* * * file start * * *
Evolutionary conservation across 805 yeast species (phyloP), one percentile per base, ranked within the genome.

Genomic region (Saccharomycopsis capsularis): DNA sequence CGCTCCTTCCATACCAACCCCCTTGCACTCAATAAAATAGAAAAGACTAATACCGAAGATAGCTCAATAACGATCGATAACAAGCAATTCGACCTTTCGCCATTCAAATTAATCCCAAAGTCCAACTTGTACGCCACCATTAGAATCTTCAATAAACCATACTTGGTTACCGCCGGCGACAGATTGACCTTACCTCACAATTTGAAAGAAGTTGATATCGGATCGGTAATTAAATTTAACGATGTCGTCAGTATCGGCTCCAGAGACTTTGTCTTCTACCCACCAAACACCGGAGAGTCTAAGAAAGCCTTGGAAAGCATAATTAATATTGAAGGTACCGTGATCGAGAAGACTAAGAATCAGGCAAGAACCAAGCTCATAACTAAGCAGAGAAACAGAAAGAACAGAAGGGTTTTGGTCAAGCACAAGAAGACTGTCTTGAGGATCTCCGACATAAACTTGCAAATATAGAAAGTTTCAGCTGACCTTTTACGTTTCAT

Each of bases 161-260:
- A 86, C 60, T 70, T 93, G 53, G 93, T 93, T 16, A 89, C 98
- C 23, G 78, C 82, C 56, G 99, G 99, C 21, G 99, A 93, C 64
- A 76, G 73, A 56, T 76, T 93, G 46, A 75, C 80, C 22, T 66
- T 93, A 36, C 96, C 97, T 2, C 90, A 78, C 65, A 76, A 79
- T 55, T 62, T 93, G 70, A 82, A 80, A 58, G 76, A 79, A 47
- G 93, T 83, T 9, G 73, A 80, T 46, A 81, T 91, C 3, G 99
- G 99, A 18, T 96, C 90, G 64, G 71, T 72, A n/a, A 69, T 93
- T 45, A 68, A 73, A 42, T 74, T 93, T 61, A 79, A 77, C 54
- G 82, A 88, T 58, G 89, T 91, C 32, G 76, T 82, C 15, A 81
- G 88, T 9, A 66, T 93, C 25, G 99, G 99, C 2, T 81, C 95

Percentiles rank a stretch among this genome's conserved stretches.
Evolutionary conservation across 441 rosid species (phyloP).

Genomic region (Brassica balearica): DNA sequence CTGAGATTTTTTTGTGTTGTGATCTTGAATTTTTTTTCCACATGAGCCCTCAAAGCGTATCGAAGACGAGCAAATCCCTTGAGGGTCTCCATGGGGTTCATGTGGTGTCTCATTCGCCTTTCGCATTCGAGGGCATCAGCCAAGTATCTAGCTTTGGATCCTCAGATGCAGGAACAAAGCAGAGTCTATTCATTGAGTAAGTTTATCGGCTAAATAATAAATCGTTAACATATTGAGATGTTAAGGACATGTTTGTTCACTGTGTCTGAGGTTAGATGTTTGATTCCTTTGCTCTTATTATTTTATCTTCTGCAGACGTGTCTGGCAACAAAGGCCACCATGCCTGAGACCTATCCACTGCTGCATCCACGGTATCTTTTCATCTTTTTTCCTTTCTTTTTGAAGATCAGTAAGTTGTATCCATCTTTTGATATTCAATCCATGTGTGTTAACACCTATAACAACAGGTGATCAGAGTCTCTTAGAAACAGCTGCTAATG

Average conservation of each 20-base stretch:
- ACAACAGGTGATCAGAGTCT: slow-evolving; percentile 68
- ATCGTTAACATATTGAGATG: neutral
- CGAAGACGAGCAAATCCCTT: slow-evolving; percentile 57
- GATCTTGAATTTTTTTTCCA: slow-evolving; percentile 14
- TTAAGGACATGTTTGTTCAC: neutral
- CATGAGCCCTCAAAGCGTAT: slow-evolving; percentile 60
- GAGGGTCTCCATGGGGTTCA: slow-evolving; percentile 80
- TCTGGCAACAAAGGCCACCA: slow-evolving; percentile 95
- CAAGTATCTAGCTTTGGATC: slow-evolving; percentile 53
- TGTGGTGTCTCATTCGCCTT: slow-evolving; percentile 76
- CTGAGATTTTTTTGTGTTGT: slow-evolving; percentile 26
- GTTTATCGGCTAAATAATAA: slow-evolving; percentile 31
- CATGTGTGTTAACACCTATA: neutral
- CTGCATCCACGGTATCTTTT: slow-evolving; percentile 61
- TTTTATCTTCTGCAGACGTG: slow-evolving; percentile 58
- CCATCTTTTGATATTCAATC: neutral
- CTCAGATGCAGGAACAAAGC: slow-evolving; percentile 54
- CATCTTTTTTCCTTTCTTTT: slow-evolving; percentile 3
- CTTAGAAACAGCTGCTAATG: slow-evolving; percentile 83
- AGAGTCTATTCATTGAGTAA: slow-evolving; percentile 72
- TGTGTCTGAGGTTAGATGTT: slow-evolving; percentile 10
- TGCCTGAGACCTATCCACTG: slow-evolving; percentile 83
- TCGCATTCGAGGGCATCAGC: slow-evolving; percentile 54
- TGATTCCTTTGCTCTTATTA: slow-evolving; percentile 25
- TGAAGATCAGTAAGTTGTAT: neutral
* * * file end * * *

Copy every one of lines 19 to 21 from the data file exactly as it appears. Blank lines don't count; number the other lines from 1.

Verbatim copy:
- ATCGTTAACATATTGAGATG: neutral
- CGAAGACGAGCAAATCCCTT: slow-evolving; percentile 57
- GATCTTGAATTTTTTTTCCA: slow-evolving; percentile 14